In this two part series, Kelly Laffey discusses the legal pitfalls that startups can avoid when forming their company. Kelly counsels clients on issues related to corporate governance, mergers and acquisitions matters, and securities regulation and compliance. She also assists with financing for large private corporations, and entity formation and succession planning for professional services firms. Kelly provides general business counseling on a variety of up-and-coming regulatory issues for small and emerging companies that offer commercial services, allowing them to explore new business opportunities in various states. Drawing on her diverse work experience in the entertainment arena, including time spent with talent agencies, and music and television production companies, Kelly also assists on matters related to licensing, marketing, and exploitation of intellectual property rights.
In Part 1 of this series, I described some typical legal problems that startup companies face when they try to go it alone in the early stages of their business related to choice of entity form and jurisdiction and common issues that arise with respect to division of equity. In this part 2, I discuss issues related to securities laws and intellectual property and finally offer some words of advice regarding how to manage the costs of hiring an attorney early on.
Compliance with Securities Laws
Any issuance of securities, meaning stock, LLC interests, options, warrants, convertible notes, convertible securities (or SAFEs) and more, will be subject to federal and state securities laws. Startup companies often need to find an exemption to the registration requirements of federal securities laws until they are ready to go public. Securities law is a large and complex subject that really requires a good corporate attorney to help explain those obligations relevant to a particular company in a particular given circumstance. Failure to comply with securities laws can result in a huge financial burden on the company, the founders and recipients of equity, including employees and investors, when fines are imposed or the recipients are forced to pay a much higher price for the equity than what was intended. An experienced securities practitioner can help you find the right exemption and implement the right process to avoid fines and adverse consequences.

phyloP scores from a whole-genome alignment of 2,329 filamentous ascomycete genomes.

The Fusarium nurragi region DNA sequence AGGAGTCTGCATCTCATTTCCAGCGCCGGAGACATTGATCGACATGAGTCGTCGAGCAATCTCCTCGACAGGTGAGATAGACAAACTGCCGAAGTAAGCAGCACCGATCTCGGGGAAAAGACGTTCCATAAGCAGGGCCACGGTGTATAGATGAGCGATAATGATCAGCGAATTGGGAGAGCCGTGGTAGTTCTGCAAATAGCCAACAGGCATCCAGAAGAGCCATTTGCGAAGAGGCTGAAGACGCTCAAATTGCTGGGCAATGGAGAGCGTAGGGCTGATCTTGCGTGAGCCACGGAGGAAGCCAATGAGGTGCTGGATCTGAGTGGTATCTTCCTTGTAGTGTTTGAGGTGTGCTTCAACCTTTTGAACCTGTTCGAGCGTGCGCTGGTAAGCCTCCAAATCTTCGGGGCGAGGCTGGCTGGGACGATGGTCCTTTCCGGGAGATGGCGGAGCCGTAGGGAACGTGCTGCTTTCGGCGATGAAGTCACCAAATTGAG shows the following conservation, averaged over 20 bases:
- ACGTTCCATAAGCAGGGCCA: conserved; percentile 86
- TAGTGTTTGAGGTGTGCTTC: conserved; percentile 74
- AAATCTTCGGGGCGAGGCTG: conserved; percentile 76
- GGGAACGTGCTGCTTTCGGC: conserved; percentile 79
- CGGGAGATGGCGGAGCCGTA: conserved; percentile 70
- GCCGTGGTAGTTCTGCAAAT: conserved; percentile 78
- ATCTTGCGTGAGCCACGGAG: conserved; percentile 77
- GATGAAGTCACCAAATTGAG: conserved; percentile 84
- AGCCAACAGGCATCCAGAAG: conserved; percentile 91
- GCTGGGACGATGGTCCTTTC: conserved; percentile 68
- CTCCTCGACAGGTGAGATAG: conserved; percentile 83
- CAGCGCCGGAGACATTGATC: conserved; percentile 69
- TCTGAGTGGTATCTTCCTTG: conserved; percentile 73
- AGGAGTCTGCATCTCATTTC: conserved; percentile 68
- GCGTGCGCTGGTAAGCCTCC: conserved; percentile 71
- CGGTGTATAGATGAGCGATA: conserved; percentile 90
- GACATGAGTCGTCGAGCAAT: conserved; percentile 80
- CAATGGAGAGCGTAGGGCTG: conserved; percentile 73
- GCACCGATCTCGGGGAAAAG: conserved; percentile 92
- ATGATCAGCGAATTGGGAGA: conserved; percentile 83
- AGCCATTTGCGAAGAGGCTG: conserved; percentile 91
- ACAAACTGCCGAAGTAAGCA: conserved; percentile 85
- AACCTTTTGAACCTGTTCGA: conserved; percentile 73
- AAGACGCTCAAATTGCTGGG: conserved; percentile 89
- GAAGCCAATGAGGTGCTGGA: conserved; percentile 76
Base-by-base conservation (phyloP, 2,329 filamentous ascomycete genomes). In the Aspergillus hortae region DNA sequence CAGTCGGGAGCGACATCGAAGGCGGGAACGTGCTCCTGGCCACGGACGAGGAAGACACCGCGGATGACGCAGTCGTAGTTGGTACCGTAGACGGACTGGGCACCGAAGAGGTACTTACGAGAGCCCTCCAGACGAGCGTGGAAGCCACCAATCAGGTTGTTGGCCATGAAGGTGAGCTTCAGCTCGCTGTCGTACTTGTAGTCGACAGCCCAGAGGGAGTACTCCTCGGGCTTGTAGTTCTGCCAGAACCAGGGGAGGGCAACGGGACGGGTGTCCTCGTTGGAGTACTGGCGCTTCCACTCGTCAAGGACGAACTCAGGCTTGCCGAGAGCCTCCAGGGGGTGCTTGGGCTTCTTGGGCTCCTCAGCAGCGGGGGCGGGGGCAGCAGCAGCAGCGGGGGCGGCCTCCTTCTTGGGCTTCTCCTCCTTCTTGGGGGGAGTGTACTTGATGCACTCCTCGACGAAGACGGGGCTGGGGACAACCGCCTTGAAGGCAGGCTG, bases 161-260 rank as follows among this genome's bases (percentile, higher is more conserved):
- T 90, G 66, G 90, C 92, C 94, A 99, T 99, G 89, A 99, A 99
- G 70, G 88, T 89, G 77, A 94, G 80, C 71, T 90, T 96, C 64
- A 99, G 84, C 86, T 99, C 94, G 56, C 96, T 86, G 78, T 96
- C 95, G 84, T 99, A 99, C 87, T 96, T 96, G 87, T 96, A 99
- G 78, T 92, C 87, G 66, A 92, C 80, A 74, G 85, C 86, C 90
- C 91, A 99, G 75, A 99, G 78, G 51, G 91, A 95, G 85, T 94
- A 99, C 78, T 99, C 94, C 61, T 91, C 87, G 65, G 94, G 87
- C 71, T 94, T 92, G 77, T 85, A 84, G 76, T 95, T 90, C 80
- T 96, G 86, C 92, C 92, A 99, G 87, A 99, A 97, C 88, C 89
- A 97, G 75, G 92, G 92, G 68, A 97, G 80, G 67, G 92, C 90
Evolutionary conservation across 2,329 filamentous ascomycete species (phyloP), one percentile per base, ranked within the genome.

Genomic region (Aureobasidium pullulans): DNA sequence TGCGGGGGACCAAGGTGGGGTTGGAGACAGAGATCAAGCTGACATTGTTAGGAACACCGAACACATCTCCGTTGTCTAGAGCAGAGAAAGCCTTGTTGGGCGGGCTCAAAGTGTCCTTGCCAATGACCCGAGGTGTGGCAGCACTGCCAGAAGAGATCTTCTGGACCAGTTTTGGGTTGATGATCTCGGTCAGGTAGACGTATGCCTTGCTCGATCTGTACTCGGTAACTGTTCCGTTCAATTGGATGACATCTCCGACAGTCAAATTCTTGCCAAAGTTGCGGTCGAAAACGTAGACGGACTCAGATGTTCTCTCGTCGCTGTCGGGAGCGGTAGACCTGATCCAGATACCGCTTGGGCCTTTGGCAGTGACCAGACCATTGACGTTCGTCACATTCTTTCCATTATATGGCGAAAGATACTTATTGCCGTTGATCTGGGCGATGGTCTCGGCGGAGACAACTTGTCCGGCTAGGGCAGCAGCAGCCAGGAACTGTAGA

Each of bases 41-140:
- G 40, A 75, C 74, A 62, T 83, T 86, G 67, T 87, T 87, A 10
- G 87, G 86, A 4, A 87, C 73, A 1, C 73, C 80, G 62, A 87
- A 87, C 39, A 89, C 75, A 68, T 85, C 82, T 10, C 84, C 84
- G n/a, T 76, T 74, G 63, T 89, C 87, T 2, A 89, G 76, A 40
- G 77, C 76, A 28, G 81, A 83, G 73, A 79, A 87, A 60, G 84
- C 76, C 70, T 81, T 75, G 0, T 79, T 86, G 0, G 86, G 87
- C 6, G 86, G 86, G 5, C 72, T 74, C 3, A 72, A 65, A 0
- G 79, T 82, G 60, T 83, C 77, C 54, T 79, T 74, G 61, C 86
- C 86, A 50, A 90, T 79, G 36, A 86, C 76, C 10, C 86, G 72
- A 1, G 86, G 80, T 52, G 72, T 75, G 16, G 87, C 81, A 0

Protecting Your Intellectual Property and Employment Issues
It is critical to have proper employment documentation in place and such documentation should properly protect the company’s intellectual property. Typical employment agreements include “at-will” offer letters, independent contractor agreements, consultant or advisor agreements and stock incentive award documents. Employment laws vary from state to state so depending on what state you’re in, you may need to include specific provisions to comply with applicable state law. One of the most important employment documents which every employee (including co-founders) should sign is a proprietary or confidential information and inventions assignment agreement. This document ensures the company’s confidential information will remain confidential and that any ideas, work product or deliverables created by the company’s employees while working for the company will be owned by the company. These agreements generally prevent key employees who have developed significant intellectual property for the company from claiming rights in such intellectual property in the event that they leave.
Trying To Do It Yourself
For the reasons stated above and many more, one of the biggest mistakes a company can make is trying to do the legal formation work on their own or with an inexperienced legal service provider. All of the mistakes described above are correctable but correcting them takes time and can incur greater cost than getting professional advice from the beginning. Many firms have very reasonable startup packages for early stage companies that include both forming the company properly and providing a suite of documents covering most, if not all, of the above issues for the company’s use, for a very reasonable flat fee. These packages are designed to get the company started and provide you with the basic forms of agreements you need to be protected. Once these are put in place, the company is unlikely to incur significant legal costs until it raises capital or undergoes another significant event. While a startup package fee may still seem like a significant amount of money to spend in a company’s early stages, the value is immeasurable over the life and success of the business.
For more information about Startup Formation and other emerging growth issues, contact Kelly Laffey at email@example.com.